Genesis 3:22 Parallel Verses [⇓ See commentary ⇓]

Genesis 3:22, NIV: "And the LORD God said, 'The man has now become like one of us, knowing good and evil. He must not be allowed to reach out his hand and take also from the tree of life and eat, and live forever.'"

Genesis 3:22, ESV: "Then the LORD God said, “Behold, the man has become like one of us in knowing good and evil. Now, lest he reach out his hand and take also of the tree of life and eat, and live forever—”"

Genesis 3:22, KJV: "And the LORD God said, Behold, the man is become as one of us, to know good and evil: and now, lest he put forth his hand, and take also of the tree of life, and eat, and live for ever:"

Genesis 3:22, NASB: "Then the LORD God said, 'Behold, the man has become like one of Us, knowing good and evil; and now, he might reach out with his hand, and take fruit also from the tree of life, and eat, and live forever'—"

Genesis 3:22, NLT: "Then the LORD God said, 'Look, the human beings have become like us, knowing both good and evil. What if they reach out, take fruit from the tree of life, and eat it? Then they will live forever!'"

Genesis 3:22, CSB: "The LORD God said, "Since the man has become like one of us, knowing good and evil, he must not reach out, take from the tree of life, eat, and live forever.""

What does Genesis 3:22 mean? [⇑ See verse text ⇑]

Who is God talking to in this verse when He says that the man has become like "one of us?" Some Bible scholars see this as a reference to the Trinity: God the Father speaking to the Holy Spirit and to Christ. Logic suggests, and Scripture confirms, that all three aspects of the Trinity were present from before the foundation of the world. Other scholars think that maybe God was speaking to nearby angels, one of whom is mentioned in the following verses.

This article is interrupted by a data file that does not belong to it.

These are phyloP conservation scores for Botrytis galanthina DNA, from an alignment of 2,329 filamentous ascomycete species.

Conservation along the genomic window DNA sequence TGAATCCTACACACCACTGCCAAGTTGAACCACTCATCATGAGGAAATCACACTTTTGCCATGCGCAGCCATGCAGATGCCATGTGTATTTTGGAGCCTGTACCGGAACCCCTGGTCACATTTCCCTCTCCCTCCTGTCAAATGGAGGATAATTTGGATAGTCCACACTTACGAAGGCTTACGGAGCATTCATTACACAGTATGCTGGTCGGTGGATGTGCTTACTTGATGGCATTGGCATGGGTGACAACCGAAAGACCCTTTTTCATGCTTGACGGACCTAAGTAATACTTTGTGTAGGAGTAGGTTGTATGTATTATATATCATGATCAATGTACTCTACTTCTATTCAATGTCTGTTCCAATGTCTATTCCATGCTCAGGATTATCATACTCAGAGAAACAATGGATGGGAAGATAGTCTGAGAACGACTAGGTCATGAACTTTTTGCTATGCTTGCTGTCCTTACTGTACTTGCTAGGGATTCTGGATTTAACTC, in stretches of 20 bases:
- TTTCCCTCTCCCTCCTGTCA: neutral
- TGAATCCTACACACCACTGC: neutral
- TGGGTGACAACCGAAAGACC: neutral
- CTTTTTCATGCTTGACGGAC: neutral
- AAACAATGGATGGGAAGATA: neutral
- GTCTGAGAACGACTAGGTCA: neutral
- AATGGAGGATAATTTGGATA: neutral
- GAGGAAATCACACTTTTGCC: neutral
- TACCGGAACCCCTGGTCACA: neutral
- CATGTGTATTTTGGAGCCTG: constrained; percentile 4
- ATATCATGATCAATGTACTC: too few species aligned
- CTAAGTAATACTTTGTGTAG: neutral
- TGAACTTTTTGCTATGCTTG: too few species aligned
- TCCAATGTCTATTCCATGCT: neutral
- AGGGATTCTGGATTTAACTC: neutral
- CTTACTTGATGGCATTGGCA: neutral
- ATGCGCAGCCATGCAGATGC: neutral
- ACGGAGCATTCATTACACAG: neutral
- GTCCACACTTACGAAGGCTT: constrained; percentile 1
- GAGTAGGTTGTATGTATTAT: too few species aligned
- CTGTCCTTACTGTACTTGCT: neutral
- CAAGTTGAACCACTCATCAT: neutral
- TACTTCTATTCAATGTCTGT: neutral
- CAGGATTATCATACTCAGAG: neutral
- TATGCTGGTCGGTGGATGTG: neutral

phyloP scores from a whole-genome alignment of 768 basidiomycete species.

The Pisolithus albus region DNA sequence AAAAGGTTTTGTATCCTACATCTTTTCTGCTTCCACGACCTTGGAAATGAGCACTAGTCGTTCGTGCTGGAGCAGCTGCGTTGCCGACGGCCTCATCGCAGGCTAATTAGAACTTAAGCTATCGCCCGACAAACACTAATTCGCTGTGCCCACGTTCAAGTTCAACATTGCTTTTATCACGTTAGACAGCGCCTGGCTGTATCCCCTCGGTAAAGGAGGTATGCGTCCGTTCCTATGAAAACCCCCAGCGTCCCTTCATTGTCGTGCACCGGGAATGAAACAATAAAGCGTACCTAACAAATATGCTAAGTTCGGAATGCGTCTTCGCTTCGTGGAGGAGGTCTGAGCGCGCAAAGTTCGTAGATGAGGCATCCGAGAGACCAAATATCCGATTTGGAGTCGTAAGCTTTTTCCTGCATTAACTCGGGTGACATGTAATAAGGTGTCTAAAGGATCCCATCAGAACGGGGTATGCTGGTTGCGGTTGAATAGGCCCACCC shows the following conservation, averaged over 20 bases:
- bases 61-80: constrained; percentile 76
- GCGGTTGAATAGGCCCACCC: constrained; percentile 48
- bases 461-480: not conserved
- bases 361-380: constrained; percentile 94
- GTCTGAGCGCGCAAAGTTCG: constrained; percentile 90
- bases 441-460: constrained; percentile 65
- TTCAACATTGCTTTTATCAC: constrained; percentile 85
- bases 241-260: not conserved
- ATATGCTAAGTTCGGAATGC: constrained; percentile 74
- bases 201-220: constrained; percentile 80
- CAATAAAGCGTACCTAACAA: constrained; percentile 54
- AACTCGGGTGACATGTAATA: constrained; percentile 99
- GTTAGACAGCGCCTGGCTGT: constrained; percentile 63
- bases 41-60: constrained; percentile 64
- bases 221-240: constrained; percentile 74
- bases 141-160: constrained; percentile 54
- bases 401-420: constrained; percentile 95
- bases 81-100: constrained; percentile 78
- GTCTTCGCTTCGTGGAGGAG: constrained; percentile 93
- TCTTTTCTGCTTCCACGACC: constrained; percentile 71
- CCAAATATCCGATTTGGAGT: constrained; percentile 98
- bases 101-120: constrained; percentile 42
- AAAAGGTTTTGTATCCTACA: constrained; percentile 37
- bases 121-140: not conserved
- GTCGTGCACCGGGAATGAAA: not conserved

In any case, God confirms the serpent's half-truth that eating from the Tree of the Knowledge of Good and Evil has made Adam and Eve like God, in one way. However, this is certainly not the way the snake led them to believe.

According to God's curses, Adam's and Eve's knowledge of good and evil would lead to great frustration, pain, and heartache. They would experience happiness and receive good gifts from God along the way, to be sure, but their days would be punctuated by conflict. In addition, their disobedience, knowing evil, meant that they and their offspring would be capable of continuing to commit great evil.

Although part of the curse, God's oracle that Adam would eventually die was also an act of mercy. Adam's hard life and ability to rebel against God and do harm to others would be limited—unless he ate from the Tree of Life. That would lead to an unending, hopeless existence separated from God.

Apparently, the fruit of the Tree of Life would provide physical immortality to Adam and Eve. For their own good and the good of all, God would not allow this. To be spiritually dead while remaining physically alive forever could only bring endless suffering. It's interesting to note that, depending on how one translated the original Hebrew, God doesn't appear to even finish His sentence before removing Adam and Eve from the garden in the next verse.